When an investigator wants to replace one allele with an engineered construct but not affect any other locus in the genome, then the method of choice is homologous recombination. To perform homolgous recombination, you must know the DNA sequence of the gene you want to replace (figure 1). With this information, it is possible to replace any gene with a DNA construct of your choosing. The method has a few more details than will be illustrated on this page, but the essential information is retained.
Figure 1. Diagram of gene targeted for replacement by an engineered construct. The coding sequence is illustrated by the box with flanking upstream and downstream DNA sequences provided. The arrows pointing away from the targeted gene represent the continuous chromosomal DNA.
The next step is to design and fabricate the DNA construct you want to insert into the chromosome in place of the wild-type allele. This construct may contain any DNA sequence of your choosing which means you can insert different alleles (both functional and non-functional ones), different genes or reporter genes (e.g. antibiotic resistance or green fluorescent protein). Regardless of what you want to insert, you must include some flanking DNA that is identical in sequence to the targeted locus (figure 2). In addition to the positive selection marker (e.g. antibiotic resistance) often a negative selection marker (e.g. thymidine kinase, tk) is added to the replacement vector. The negative marker is outside the region of sequence similarity between the vector and the targeted locus.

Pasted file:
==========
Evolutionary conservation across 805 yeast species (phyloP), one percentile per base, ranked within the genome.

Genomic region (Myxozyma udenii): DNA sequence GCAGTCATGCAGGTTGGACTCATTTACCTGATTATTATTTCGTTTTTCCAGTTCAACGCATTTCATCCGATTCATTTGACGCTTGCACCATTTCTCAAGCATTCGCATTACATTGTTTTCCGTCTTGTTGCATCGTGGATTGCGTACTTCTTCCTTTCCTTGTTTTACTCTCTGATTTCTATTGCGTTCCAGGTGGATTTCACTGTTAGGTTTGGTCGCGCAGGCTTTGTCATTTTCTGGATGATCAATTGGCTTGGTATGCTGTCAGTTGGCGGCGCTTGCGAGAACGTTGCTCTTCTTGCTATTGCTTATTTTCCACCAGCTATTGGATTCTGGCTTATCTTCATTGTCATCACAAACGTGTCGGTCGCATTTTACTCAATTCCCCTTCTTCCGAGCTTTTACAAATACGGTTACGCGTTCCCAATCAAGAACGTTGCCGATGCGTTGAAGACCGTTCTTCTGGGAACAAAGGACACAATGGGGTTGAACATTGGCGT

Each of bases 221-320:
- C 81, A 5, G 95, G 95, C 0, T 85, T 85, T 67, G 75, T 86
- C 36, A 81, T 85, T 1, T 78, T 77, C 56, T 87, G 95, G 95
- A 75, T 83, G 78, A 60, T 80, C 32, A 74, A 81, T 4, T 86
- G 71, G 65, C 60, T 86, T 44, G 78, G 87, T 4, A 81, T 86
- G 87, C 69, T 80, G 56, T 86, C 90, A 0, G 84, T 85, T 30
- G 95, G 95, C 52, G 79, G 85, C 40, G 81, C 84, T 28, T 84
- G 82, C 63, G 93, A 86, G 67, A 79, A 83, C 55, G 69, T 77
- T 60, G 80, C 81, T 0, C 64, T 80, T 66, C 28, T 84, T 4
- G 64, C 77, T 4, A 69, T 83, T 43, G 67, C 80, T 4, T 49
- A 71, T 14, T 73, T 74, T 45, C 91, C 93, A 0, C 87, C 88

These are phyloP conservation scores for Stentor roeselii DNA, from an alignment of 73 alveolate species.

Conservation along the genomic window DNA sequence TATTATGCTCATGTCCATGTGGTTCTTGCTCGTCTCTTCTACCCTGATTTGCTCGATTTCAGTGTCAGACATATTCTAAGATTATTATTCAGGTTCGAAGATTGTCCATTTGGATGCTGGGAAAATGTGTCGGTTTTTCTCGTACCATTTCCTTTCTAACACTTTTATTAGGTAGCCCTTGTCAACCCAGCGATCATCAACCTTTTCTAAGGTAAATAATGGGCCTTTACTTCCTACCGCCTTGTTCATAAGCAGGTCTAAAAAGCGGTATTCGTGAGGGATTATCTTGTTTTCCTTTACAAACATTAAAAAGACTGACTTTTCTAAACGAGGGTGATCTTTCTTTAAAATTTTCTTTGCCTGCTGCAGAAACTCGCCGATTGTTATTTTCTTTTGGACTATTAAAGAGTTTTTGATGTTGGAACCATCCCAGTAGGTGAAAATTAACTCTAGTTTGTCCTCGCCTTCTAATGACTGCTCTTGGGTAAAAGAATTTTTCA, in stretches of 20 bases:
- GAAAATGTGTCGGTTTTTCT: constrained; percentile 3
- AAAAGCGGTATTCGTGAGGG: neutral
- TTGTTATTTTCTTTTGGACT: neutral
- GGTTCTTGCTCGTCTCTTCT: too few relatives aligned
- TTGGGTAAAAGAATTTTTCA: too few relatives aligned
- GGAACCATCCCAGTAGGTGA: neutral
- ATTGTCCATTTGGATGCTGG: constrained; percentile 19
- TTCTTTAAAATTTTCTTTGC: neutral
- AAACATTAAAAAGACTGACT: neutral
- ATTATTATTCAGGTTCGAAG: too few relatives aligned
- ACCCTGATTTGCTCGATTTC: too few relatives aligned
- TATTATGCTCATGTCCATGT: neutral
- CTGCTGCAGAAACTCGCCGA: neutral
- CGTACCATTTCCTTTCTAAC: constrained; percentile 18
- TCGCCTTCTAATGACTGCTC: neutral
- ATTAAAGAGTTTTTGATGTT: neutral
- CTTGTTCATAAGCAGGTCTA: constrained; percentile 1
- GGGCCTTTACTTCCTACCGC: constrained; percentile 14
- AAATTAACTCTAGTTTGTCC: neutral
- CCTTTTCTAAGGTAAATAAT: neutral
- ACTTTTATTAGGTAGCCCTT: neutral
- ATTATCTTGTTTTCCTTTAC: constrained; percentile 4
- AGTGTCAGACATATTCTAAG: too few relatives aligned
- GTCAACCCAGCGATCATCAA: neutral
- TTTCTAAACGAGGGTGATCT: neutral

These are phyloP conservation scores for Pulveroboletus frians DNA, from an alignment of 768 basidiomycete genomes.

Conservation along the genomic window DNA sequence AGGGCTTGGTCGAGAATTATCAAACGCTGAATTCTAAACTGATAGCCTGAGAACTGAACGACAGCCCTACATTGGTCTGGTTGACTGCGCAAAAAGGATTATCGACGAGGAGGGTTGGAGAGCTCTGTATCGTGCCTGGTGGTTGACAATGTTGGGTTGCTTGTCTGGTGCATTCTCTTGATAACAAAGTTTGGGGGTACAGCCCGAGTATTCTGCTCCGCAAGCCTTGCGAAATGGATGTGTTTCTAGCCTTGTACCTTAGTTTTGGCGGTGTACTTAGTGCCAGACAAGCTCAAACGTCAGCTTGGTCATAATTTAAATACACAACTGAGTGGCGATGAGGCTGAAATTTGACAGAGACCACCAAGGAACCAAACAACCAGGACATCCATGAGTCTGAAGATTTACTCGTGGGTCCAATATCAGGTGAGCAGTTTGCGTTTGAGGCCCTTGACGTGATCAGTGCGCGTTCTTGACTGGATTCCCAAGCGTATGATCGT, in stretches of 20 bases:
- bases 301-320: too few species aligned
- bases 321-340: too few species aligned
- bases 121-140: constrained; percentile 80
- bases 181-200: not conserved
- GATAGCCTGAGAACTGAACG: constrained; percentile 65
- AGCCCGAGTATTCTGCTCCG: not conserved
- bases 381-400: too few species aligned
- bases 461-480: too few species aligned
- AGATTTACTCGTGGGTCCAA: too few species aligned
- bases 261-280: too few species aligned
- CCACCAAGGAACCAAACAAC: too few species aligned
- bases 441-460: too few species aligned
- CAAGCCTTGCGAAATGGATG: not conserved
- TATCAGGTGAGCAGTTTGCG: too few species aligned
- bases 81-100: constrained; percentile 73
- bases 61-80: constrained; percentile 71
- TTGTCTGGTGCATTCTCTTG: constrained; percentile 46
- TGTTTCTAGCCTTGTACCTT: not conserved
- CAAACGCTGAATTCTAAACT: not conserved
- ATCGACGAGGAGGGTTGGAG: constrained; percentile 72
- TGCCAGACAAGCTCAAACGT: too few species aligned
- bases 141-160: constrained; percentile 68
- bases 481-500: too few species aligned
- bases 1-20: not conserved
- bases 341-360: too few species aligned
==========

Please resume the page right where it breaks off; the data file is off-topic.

Fiugre 2. Diagram of engineered construct that will be used to replace the wild-type allele. The upstream and downstream flanking DNA sequences are identical to those which flank the targeted locus. The negative marker tk is shown in to the right of the region of sequence similarity.
The engineered construct is added to cells which contain the targeted gene of interest. By mechanisms that are poorly understood but are similar to what occurrs during meiosis and mitosis when homolgous chromosomes align along the metaphase plane, the engineered construct finds the targeted gene and recombination takes place within the homolgous (meaning identical in this case) sequences (figure 3). The recombination may take place anywhere within the flanking DNA sequences and the exact location is determined by the cells and not the investigators.
Figure 3. Diagram of alignment of DNA just prior to homolgous recombination. Amazingly, the DNA construct finds its way into the nucleus and then aligns itself with the targeted locus. The mechanism that performs this alignment is poorly understood but it does work better in some species than others. One of the best species for performing homologous recombination is yeast. Mouse is good mammalian system but homologous recombination does not work as efficeintly in human cells.
Once the cells have performed their part of the procedure, the end result is a new piece of DNA inserted into the chromosome. The rest of the genome is unaltered but the single targeted locus has been replaced with the engineered construct and some of its flanking DNA (figure 4). The original engineered construct has taken up the targeted gene of interest but since it cannot replicate in a nucleus, it is lost quickly in dividing cells while the modified chromosome replicates faithfully, including its new insert.